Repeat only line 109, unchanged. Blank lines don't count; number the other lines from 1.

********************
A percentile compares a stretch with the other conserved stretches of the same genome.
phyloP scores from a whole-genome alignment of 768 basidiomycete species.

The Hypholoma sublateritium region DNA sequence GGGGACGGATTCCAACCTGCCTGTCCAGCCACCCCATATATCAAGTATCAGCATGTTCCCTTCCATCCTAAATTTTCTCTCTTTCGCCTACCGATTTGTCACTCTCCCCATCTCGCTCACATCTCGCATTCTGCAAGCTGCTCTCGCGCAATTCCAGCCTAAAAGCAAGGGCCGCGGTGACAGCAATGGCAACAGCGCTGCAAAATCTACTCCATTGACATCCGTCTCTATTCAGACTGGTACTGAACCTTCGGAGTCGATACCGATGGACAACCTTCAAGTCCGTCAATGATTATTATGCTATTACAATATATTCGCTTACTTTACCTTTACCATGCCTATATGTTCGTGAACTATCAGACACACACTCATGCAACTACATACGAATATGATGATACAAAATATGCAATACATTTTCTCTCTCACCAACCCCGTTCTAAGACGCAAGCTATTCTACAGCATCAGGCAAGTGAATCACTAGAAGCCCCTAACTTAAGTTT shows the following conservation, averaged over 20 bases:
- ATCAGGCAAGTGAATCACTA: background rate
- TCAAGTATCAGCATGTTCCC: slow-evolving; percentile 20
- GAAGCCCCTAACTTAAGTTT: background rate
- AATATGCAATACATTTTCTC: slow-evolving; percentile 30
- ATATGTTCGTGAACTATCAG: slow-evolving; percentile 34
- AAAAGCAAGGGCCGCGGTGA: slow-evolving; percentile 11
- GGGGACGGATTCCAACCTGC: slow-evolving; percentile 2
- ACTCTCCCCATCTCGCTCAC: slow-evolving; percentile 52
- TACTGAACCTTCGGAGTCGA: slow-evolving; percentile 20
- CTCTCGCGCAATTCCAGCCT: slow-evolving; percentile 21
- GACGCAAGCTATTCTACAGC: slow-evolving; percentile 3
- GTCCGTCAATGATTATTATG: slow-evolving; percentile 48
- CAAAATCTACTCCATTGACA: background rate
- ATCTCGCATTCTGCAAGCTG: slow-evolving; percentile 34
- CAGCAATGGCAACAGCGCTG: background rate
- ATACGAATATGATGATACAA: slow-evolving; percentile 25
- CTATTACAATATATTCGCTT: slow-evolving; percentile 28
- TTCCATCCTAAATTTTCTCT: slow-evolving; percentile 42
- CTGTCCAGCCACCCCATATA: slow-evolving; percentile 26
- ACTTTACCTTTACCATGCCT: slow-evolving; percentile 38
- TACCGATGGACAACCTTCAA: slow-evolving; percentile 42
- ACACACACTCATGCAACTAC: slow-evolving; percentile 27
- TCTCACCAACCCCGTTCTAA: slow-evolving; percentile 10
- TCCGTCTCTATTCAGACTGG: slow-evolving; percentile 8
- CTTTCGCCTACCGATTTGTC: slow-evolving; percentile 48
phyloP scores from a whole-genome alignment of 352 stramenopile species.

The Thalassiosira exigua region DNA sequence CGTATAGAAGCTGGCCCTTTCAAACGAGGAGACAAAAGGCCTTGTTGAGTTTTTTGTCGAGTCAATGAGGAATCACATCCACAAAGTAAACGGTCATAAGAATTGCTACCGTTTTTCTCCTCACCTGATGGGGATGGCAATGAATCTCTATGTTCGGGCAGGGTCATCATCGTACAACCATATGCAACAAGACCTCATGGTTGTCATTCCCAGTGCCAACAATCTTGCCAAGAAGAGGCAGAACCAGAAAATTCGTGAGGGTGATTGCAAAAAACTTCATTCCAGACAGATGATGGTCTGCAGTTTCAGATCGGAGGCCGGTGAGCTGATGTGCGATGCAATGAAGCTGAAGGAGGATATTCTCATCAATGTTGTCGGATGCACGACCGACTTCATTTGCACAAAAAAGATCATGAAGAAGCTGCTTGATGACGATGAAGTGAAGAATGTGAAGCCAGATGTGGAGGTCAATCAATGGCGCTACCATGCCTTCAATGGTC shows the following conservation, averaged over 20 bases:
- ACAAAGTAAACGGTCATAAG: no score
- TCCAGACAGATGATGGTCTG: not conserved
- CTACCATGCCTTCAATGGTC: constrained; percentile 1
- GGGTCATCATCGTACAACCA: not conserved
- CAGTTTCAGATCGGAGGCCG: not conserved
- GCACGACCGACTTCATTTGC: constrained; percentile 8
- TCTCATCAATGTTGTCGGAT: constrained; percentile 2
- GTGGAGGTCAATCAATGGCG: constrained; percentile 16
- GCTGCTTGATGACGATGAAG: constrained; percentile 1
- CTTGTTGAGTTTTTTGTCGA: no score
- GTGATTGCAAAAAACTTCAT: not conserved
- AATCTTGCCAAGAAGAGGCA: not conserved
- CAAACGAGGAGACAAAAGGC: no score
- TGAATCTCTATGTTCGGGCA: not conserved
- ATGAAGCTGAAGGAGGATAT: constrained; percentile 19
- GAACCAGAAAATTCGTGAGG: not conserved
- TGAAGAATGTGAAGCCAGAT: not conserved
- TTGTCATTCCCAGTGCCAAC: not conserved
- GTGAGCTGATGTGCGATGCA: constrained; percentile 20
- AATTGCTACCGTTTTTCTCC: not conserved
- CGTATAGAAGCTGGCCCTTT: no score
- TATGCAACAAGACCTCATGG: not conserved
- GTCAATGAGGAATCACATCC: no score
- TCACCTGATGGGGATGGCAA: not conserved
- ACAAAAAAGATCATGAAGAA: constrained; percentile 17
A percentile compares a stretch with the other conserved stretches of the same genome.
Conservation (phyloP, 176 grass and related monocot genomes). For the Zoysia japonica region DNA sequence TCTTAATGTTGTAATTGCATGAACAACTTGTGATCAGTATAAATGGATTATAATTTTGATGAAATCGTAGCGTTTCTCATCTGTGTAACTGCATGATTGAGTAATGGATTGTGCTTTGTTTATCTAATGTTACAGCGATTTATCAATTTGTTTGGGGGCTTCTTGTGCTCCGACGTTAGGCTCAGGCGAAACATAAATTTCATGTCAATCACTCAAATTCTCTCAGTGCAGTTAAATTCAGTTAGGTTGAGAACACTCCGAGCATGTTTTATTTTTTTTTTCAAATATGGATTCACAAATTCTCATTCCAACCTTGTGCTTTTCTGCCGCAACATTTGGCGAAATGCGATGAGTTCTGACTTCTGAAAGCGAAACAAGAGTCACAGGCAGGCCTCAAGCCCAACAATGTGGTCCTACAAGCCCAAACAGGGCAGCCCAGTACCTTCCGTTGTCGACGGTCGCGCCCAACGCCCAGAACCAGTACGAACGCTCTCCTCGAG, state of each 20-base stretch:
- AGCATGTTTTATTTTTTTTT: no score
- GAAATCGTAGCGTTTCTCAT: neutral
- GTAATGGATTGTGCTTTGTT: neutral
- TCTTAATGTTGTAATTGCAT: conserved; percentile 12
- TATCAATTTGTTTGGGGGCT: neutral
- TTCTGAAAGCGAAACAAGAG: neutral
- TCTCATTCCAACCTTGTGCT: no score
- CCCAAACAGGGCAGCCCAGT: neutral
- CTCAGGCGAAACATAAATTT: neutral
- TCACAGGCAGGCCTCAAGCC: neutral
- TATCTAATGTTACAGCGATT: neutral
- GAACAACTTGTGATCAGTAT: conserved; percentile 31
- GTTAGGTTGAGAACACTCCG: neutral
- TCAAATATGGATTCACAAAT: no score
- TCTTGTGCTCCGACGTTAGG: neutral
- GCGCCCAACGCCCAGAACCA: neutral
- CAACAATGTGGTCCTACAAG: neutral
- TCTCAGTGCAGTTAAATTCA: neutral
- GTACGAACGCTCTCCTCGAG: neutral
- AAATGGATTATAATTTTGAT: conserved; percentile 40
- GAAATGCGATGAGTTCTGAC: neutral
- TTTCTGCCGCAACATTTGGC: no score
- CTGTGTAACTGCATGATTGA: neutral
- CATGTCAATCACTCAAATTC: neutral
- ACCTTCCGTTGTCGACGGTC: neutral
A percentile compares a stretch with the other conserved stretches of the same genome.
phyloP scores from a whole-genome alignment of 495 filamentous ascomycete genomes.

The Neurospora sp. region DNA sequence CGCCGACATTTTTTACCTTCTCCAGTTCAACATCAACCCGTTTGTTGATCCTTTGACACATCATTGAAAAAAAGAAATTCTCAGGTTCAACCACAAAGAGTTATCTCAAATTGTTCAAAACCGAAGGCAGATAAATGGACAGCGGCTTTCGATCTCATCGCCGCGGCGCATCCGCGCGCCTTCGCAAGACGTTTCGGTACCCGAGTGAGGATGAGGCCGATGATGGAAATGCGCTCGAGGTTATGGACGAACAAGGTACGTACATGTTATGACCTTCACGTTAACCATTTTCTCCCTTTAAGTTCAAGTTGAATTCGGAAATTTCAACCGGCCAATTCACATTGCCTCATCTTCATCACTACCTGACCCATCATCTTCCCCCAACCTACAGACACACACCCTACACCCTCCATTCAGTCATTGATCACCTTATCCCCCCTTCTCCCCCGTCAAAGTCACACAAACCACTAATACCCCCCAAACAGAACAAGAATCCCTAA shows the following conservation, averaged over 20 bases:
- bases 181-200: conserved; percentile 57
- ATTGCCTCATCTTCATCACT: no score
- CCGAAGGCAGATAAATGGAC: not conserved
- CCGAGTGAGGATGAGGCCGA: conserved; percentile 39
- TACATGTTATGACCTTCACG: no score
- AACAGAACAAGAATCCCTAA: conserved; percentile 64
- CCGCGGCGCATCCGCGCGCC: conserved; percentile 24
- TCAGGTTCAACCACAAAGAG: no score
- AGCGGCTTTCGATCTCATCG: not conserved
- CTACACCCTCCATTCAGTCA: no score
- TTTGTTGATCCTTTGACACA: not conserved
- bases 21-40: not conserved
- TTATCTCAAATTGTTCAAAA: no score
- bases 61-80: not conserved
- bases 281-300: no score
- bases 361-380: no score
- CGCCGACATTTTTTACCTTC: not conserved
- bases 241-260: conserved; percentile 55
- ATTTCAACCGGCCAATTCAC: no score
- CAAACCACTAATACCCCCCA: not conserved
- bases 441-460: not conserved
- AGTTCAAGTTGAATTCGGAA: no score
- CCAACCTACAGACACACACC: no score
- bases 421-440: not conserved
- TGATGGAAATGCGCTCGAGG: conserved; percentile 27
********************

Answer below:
- bases 421-440: not conserved